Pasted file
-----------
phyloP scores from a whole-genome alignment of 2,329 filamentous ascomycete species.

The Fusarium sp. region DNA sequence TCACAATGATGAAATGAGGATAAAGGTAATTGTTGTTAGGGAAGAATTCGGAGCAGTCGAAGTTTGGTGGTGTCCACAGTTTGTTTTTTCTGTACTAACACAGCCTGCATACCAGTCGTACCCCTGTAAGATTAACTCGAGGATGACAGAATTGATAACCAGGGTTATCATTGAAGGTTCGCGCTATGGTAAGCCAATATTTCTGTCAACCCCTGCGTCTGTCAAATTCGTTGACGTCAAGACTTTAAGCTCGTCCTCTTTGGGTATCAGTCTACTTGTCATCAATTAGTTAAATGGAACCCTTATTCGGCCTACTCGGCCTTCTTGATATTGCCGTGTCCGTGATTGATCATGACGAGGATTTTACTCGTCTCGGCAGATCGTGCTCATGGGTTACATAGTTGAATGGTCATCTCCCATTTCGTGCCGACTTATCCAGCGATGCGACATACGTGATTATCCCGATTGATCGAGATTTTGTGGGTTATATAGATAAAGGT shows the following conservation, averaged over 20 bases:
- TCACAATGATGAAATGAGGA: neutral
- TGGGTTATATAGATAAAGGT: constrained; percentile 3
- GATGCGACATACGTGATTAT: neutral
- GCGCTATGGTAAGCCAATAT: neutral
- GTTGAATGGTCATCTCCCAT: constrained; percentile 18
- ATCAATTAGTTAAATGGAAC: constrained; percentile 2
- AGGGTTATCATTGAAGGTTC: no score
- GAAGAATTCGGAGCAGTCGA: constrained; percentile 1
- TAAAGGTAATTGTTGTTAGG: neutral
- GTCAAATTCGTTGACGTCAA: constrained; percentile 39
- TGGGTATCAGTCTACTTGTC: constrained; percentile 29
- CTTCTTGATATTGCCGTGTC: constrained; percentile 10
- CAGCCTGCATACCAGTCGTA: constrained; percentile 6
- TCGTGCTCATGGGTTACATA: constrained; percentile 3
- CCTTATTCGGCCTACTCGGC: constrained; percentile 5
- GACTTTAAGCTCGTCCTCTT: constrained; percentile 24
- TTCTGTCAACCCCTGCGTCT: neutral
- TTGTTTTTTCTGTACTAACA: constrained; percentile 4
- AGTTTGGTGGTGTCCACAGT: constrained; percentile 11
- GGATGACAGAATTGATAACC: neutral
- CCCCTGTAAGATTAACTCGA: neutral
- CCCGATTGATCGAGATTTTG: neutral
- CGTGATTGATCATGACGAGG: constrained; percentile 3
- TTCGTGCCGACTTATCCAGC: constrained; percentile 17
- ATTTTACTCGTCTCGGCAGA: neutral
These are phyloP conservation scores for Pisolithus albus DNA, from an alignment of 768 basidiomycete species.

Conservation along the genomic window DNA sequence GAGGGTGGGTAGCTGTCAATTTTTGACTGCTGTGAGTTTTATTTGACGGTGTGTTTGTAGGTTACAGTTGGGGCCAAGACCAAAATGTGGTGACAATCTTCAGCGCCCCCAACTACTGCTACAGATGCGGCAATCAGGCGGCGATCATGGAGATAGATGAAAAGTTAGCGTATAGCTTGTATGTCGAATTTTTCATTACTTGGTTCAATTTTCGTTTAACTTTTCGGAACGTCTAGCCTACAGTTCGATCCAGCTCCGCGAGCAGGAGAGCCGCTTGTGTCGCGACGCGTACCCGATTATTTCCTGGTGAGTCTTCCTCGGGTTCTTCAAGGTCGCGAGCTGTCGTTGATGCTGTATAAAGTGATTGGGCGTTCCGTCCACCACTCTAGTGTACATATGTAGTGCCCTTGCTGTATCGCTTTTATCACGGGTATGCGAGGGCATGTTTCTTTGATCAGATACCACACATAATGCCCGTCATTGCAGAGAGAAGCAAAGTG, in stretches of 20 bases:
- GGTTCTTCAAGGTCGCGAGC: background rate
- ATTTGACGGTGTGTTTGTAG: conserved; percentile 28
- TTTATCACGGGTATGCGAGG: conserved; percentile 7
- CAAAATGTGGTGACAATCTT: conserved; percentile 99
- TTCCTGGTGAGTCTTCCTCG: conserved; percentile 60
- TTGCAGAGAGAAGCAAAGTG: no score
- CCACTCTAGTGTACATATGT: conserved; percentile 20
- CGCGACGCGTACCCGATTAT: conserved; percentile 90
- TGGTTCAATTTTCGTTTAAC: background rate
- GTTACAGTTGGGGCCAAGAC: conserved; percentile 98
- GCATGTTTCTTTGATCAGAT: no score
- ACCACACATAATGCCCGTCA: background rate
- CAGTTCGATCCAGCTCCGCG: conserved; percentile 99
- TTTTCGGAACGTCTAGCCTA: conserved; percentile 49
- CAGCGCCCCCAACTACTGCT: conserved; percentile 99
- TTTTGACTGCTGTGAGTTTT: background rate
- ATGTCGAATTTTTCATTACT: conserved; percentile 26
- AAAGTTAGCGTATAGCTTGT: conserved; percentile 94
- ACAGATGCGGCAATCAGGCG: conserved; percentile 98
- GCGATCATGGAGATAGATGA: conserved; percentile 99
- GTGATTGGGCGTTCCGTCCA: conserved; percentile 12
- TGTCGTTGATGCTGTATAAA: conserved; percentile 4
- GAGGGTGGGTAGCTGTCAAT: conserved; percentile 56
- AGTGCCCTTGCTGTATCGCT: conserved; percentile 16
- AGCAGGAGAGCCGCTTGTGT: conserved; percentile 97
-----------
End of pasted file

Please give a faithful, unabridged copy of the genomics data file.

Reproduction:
phyloP scores from a whole-genome alignment of 2,329 filamentous ascomycete species.

The Fusarium sp. region DNA sequence TCACAATGATGAAATGAGGATAAAGGTAATTGTTGTTAGGGAAGAATTCGGAGCAGTCGAAGTTTGGTGGTGTCCACAGTTTGTTTTTTCTGTACTAACACAGCCTGCATACCAGTCGTACCCCTGTAAGATTAACTCGAGGATGACAGAATTGATAACCAGGGTTATCATTGAAGGTTCGCGCTATGGTAAGCCAATATTTCTGTCAACCCCTGCGTCTGTCAAATTCGTTGACGTCAAGACTTTAAGCTCGTCCTCTTTGGGTATCAGTCTACTTGTCATCAATTAGTTAAATGGAACCCTTATTCGGCCTACTCGGCCTTCTTGATATTGCCGTGTCCGTGATTGATCATGACGAGGATTTTACTCGTCTCGGCAGATCGTGCTCATGGGTTACATAGTTGAATGGTCATCTCCCATTTCGTGCCGACTTATCCAGCGATGCGACATACGTGATTATCCCGATTGATCGAGATTTTGTGGGTTATATAGATAAAGGT shows the following conservation, averaged over 20 bases:
- TCACAATGATGAAATGAGGA: neutral
- TGGGTTATATAGATAAAGGT: constrained; percentile 3
- GATGCGACATACGTGATTAT: neutral
- GCGCTATGGTAAGCCAATAT: neutral
- GTTGAATGGTCATCTCCCAT: constrained; percentile 18
- ATCAATTAGTTAAATGGAAC: constrained; percentile 2
- AGGGTTATCATTGAAGGTTC: no score
- GAAGAATTCGGAGCAGTCGA: constrained; percentile 1
- TAAAGGTAATTGTTGTTAGG: neutral
- GTCAAATTCGTTGACGTCAA: constrained; percentile 39
- TGGGTATCAGTCTACTTGTC: constrained; percentile 29
- CTTCTTGATATTGCCGTGTC: constrained; percentile 10
- CAGCCTGCATACCAGTCGTA: constrained; percentile 6
- TCGTGCTCATGGGTTACATA: constrained; percentile 3
- CCTTATTCGGCCTACTCGGC: constrained; percentile 5
- GACTTTAAGCTCGTCCTCTT: constrained; percentile 24
- TTCTGTCAACCCCTGCGTCT: neutral
- TTGTTTTTTCTGTACTAACA: constrained; percentile 4
- AGTTTGGTGGTGTCCACAGT: constrained; percentile 11
- GGATGACAGAATTGATAACC: neutral
- CCCCTGTAAGATTAACTCGA: neutral
- CCCGATTGATCGAGATTTTG: neutral
- CGTGATTGATCATGACGAGG: constrained; percentile 3
- TTCGTGCCGACTTATCCAGC: constrained; percentile 17
- ATTTTACTCGTCTCGGCAGA: neutral
These are phyloP conservation scores for Pisolithus albus DNA, from an alignment of 768 basidiomycete species.

Conservation along the genomic window DNA sequence GAGGGTGGGTAGCTGTCAATTTTTGACTGCTGTGAGTTTTATTTGACGGTGTGTTTGTAGGTTACAGTTGGGGCCAAGACCAAAATGTGGTGACAATCTTCAGCGCCCCCAACTACTGCTACAGATGCGGCAATCAGGCGGCGATCATGGAGATAGATGAAAAGTTAGCGTATAGCTTGTATGTCGAATTTTTCATTACTTGGTTCAATTTTCGTTTAACTTTTCGGAACGTCTAGCCTACAGTTCGATCCAGCTCCGCGAGCAGGAGAGCCGCTTGTGTCGCGACGCGTACCCGATTATTTCCTGGTGAGTCTTCCTCGGGTTCTTCAAGGTCGCGAGCTGTCGTTGATGCTGTATAAAGTGATTGGGCGTTCCGTCCACCACTCTAGTGTACATATGTAGTGCCCTTGCTGTATCGCTTTTATCACGGGTATGCGAGGGCATGTTTCTTTGATCAGATACCACACATAATGCCCGTCATTGCAGAGAGAAGCAAAGTG, in stretches of 20 bases:
- GGTTCTTCAAGGTCGCGAGC: background rate
- ATTTGACGGTGTGTTTGTAG: conserved; percentile 28
- TTTATCACGGGTATGCGAGG: conserved; percentile 7
- CAAAATGTGGTGACAATCTT: conserved; percentile 99
- TTCCTGGTGAGTCTTCCTCG: conserved; percentile 60
- TTGCAGAGAGAAGCAAAGTG: no score
- CCACTCTAGTGTACATATGT: conserved; percentile 20
- CGCGACGCGTACCCGATTAT: conserved; percentile 90
- TGGTTCAATTTTCGTTTAAC: background rate
- GTTACAGTTGGGGCCAAGAC: conserved; percentile 98
- GCATGTTTCTTTGATCAGAT: no score
- ACCACACATAATGCCCGTCA: background rate
- CAGTTCGATCCAGCTCCGCG: conserved; percentile 99
- TTTTCGGAACGTCTAGCCTA: conserved; percentile 49
- CAGCGCCCCCAACTACTGCT: conserved; percentile 99
- TTTTGACTGCTGTGAGTTTT: background rate
- ATGTCGAATTTTTCATTACT: conserved; percentile 26
- AAAGTTAGCGTATAGCTTGT: conserved; percentile 94
- ACAGATGCGGCAATCAGGCG: conserved; percentile 98
- GCGATCATGGAGATAGATGA: conserved; percentile 99
- GTGATTGGGCGTTCCGTCCA: conserved; percentile 12
- TGTCGTTGATGCTGTATAAA: conserved; percentile 4
- GAGGGTGGGTAGCTGTCAAT: conserved; percentile 56
- AGTGCCCTTGCTGTATCGCT: conserved; percentile 16
- AGCAGGAGAGCCGCTTGTGT: conserved; percentile 97